The iPod screen, while small, makes for great viewing of digital images and movies. The Zune's screen, while not yet tested, should also offer a nice viewing experience. The ability to change the viewing angle of the Zune's screen will make viewing videos especially a treat.

iTunes versus Zune Marketplace
The Apple iTunes Store currently offers (and is ever growing) a collection of more than 3.5 million 99¢ songs, 65,000 free podcasts, 20,000 audiobooks, 200 TV shows and over 75 movies. The Zune Marketplace is set to offer at launch over 2 million songs through either individual music purchases to own or a monthly subscription plan to rent as many songs as you can handle at once. No video looks to be initially available.

Dimensions and Weight
The Apple iPod (30GB) measures 4.1-inches (height) by 2.4-inches (width) by 0.43-inches (depth) and weighs 4.8 ounces. The Microsoft Zune measures, in the same dimensions, 4.4-inches by 2.4-inches by 0.6-inches and weighs 5.6 ounces. These dimensions make the iPod smaller then the Zune, which will be something to consider for ease of pocketing your player.

Worth Noting
Apple iPod: Established leader in portable media player space, largest amount of accessories, search and scroll functions for more quickly finding music selections, body color choices of black or white.
Microsoft Zune: Backing of one of the world's largest computer companies, key iPod accessory makers are making Zune accessories, built-in wireless technology so one can share full length sample tracks (with restrictions), playlists, pictures and personally recorded audio directly from Zune to Zune, body color choices of black, brown or white.

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Blackberry aims to bite into Apple's juicy iPhone

Research in Motion unveiled Monday its latest BlackBerry smartphone with new styling and technology that aims to bite into Apple's juicy iPhone sales.

Called the "BlackBerry Bold," it is the first in the handset series to run on high-speed HSDPA networks and comes with integrated GPS, Wi-Fi and a "rich set of multimedia features," the Canadian-based firm said.As such, users can faster download email attachments, stream video or render web pages. As well, its added processing power allows the BlackBerry Bold to run more sophisticated business software, said RIM, based in Waterloo, Ontario.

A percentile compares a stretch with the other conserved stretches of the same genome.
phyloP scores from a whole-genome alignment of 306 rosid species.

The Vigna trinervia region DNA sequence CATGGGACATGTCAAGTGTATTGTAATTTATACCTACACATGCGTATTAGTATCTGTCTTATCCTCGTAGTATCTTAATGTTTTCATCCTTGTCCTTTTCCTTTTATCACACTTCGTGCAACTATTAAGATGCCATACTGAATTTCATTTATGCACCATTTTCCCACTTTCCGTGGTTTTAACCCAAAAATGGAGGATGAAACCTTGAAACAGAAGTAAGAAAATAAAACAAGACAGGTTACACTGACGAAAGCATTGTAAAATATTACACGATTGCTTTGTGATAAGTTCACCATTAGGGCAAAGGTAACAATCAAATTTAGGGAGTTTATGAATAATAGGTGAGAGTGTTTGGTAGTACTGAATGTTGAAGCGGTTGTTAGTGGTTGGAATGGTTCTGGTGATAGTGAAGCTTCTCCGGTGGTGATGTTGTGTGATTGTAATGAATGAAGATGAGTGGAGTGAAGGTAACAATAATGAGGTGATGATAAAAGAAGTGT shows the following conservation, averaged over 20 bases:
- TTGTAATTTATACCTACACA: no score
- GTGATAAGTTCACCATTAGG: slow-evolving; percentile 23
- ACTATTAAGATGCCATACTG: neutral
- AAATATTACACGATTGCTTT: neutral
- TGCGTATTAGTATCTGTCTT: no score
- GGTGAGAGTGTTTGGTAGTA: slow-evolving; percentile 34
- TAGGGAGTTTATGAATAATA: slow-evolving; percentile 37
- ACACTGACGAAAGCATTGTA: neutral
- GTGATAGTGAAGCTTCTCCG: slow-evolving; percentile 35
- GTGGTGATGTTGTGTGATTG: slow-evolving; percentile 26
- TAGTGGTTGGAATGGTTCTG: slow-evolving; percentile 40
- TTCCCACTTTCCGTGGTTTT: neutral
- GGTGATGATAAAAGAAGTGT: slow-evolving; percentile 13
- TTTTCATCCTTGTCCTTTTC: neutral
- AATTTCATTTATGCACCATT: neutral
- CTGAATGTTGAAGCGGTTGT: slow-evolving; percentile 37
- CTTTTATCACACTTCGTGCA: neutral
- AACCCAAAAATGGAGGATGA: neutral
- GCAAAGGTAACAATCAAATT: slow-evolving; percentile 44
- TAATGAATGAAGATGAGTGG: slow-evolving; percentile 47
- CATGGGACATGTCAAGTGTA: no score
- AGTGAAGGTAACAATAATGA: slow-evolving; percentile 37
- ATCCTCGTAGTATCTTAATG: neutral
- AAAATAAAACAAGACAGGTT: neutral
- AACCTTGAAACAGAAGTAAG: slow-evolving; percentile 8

This combination of guts and glitz, with its "vivid and bold" display, "lustrous black exterior, satin chrome finished frame and stylish leather-like back-plate," appears to be a nod to its mostly business users and wooing the personal users of its rival, iPhone.

In the United States, BlackBerry mobile devices, which combine telephone, email and Internet capabilities, have long been strongest among business users.

Reliance on the BlackBerry is so fierce that they have been jokingly dubbed "CrackBerries," in a reference to a tendency for their owners to compulsively check and send email as if it were an addiction.But iPhone quickly picked up the lion's share of the US personal use market since its launch in 2007, and by taking steps recently to try to appeal to business users too, it has become the biggest threat to BlackBerry's dominance.

"The new BlackBerry Bold represents a tremendous step forward in business-grade smartphones and lives up to its name with incredible speed, power and functionality, all wrapped in a beautiful and confident design," said RIM president Mike Lazaridis in a statement.

The new BlackBerry smartphone, which will also allow users that manage their music collection with iTunes to sync with it, will be offered worldwide in the coming months, the company said.

Some 14 million people around the world use RIM's BlackBerry and the company has said it aims to sign up another 2.2 million by the end of the next quarter.

Also Monday, RIM, the Royal Bank, Thomson Reuters and several private Canadian investors announced the launch of a 150 million dollar (Canadian, US) venture capital fund that will invest in new mobile applications and services.